Searching for Socialism

Searching for Socialism, by academics Leo Panitch and Colin Leys, traces the odyssey of Labour’s “Old Left” from the 1970s until the defeat of the far left in last year’s elec-tion. It looks at the political voyage of left-wing Brexiteers from Tony Benn to Jeremy Corbyn; and also indicates that the mindset of the far left on the Jewish question remains as fixed as ever.

While the solutions to deep-seated inequalities are expounded in detail, the analysis of the antisemitism dispute is remarkably superficial — a robotic slavishness to the accepted wisdom in the far left. Even Jon Lansman, the progenitor of Momentum, to his credit, did not gloss over the problem.

While Ralph Miliband is quoted extensively, his disagreement with the anti-Zionist Marcel Liebman on matters Jewish at the time of the Six-Day War is ignored. And, while the New Left Review’s Perry Anderson is referred to, his colleague on the editorial board, Fred Halliday — who followed a lonely left-wing path on many vexed issues including that of anti-Jewish racism — is omitted.

This approach by the authors colours their lack of understanding that many Jews might indeed accept a radical agenda that would challenge the injustices within British society, but would vehemently disagree with their dilettante approach to the Jewish question. Many on the far left who entered the Labour party in recent years had studied the life and times of Vladimir Ilyich Lenin. They hoped this would help them change Labour from a democratic socialist party to one moulded in their own image. Robert Henderson’s book about Lenin’s presence in London over a century ago would interest them greatly, for it documents the Russkaya ostrovka — the little Russian island of revolutionaries in the midst of the Jewish East End.
Many revolutionaries lived within walking distance of the British Museum, where they could study Marxist texts. Trotsky called its Reading Room, “the sanctuary” and it attracted many other Jewish revolutionaries including Julius Martov and Lev Deutsch. It also attracted spies, who spent long hours in the Reading Room, acting on behalf of both British intelligence and its Russian counterpart, the Okhrana.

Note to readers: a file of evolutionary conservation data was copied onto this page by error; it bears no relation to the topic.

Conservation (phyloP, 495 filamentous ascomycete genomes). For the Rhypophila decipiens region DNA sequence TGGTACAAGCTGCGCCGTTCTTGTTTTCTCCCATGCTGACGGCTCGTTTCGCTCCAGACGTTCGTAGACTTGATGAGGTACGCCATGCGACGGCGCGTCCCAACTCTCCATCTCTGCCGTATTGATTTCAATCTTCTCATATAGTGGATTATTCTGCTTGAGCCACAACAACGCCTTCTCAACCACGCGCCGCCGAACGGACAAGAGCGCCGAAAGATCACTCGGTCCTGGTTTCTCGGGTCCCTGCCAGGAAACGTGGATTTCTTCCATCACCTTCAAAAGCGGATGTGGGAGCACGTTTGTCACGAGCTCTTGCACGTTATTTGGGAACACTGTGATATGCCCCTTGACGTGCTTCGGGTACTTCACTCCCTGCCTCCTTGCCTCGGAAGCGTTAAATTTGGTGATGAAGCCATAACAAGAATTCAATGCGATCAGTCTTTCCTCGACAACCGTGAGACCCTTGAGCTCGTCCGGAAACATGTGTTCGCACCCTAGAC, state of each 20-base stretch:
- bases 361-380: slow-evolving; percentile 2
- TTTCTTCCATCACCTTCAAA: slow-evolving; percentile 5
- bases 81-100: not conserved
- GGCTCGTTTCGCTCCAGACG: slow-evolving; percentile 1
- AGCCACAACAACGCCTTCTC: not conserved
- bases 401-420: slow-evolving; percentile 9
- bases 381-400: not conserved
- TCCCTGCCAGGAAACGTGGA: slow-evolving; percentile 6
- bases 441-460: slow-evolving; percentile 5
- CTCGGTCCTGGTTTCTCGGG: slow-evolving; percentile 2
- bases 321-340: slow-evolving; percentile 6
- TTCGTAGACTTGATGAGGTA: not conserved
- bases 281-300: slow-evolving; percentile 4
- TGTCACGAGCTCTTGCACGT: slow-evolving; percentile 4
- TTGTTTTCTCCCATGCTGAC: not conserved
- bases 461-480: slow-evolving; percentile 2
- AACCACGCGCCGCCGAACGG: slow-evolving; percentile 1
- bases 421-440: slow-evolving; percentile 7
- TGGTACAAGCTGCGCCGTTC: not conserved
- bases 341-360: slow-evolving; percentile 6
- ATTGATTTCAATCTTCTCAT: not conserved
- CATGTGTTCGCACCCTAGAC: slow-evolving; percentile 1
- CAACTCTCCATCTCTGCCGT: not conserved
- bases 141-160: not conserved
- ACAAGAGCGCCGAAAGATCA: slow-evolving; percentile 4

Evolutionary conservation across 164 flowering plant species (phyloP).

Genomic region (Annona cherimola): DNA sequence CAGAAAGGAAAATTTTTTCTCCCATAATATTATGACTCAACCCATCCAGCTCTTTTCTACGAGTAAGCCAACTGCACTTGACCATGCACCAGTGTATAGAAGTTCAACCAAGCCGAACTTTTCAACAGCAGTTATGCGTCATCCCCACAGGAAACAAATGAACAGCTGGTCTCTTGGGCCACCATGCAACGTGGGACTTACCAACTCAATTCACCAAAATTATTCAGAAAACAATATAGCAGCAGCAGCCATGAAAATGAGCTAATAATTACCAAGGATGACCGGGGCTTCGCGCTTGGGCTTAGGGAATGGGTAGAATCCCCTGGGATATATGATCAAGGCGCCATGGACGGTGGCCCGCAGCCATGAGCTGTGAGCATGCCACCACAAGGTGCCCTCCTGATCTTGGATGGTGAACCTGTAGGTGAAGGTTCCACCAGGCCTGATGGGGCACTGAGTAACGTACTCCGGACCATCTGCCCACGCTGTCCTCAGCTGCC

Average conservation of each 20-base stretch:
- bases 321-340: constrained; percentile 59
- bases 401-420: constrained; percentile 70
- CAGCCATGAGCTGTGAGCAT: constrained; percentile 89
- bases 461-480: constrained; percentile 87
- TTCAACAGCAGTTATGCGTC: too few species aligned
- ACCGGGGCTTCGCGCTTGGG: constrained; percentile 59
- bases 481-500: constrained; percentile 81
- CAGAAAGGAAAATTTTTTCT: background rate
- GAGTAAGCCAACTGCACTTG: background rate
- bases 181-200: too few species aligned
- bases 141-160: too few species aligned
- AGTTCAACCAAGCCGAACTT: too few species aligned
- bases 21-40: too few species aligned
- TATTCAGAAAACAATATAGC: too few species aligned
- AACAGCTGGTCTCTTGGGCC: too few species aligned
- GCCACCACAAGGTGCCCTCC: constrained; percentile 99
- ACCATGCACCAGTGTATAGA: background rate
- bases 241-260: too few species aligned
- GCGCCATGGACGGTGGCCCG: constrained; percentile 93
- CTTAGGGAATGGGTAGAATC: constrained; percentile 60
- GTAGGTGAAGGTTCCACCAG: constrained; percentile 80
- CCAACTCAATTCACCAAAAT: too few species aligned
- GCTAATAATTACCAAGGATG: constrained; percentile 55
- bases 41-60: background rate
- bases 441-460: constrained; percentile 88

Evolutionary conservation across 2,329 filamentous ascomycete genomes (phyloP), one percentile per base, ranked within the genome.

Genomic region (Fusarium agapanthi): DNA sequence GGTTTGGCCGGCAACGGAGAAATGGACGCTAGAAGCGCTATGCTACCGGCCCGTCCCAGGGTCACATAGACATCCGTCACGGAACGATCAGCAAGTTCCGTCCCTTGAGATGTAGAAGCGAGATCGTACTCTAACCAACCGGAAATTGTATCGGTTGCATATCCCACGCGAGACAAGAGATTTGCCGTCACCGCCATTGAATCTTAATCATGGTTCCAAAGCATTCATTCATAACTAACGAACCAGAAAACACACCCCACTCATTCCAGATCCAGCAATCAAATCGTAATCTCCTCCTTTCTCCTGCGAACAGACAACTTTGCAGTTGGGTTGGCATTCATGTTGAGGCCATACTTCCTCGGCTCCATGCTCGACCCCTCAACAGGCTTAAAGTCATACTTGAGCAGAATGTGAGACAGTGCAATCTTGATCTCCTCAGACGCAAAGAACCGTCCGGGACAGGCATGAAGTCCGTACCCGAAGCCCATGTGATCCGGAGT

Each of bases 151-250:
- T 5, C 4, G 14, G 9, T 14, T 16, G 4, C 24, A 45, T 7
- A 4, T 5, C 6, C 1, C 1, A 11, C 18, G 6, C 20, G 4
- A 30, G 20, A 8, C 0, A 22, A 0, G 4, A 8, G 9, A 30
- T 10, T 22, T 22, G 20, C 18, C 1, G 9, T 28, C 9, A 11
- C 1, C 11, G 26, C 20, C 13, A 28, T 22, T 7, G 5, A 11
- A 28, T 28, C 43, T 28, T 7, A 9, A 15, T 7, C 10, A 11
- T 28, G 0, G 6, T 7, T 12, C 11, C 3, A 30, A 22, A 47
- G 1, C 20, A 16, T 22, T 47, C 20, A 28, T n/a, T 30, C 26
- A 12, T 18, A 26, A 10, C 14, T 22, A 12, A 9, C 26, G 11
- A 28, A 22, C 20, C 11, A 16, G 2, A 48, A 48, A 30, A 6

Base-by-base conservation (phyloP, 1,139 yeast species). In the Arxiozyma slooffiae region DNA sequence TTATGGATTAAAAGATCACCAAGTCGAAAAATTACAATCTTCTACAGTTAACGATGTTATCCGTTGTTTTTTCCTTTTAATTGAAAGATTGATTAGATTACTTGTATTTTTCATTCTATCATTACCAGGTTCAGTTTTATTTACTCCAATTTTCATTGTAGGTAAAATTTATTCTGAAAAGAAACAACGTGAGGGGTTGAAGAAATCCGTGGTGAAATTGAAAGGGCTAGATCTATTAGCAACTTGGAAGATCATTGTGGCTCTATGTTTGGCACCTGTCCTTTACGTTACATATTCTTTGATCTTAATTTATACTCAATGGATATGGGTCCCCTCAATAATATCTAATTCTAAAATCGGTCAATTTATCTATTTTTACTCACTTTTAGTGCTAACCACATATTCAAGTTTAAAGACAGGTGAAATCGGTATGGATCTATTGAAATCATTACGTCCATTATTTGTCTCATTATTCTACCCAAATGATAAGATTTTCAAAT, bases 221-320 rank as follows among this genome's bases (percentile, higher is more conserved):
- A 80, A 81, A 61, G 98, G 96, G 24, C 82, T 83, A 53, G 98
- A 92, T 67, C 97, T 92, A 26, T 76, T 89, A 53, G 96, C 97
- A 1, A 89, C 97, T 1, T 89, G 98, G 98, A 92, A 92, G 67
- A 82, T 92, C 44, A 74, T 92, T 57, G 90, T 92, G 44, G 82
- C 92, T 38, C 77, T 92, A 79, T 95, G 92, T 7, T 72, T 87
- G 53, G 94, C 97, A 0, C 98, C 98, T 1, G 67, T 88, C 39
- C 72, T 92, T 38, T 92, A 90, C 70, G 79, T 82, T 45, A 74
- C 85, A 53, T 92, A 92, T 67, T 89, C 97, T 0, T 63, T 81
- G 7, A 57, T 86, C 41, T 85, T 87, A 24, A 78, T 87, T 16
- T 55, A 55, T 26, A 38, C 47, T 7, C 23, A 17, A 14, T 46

A “Free Russian Library”was to be found in Whitechapel Lane in the East End, situated near a kosher restaurant such that the smell of “cabbage and fried fish” regularly wafted upwards.

The journalist, Isaak Shklovsky, wrote that the library’s readers were “unemployed, poorly dressed, pale and in all likelihood, starving, as they silently leafed through the pages of the Russian and Jewish newspapers on offer.” It was also frequently visited by Yiddish- reading agents who passed on their information to Scotland Yard.

Lenin himself visited London six times between 1902 and 1911 and was befriended by the forgotten figure of Apollinariya Yakubova who was probably written out of history by the Soviets. Lenin had been attracted to Yakubova in Russia and was possibly rejected — and married instead Nadezhda Krupskaya. The breaking point seems to have been Yakubova’s anguish at the virtual expulsion of the Jewish Bund — manipulated by Lenin and Trotsky — during the congress of the Russian Social Democratic Labour Party in London in 1903. This led to the historic Bolshevik-Menshevik split.

Robert Henderson recalls that Lenin’s apartment was later demol- ished and replaced by a hotel. In August 1972, the Soviet Ambassador was present at its opening and was asked to unveil a blue plaque in honour of Lenin. The ceremony was disrupted by a protest in support of Soviet Jews who wanted to emigrate to Israel.

Henderson’s revelatory book captures the atmosphere of a time of Jewish idealism preceding that of the horrors of the Gulag.

Jewish Chronicle 22 May 2020

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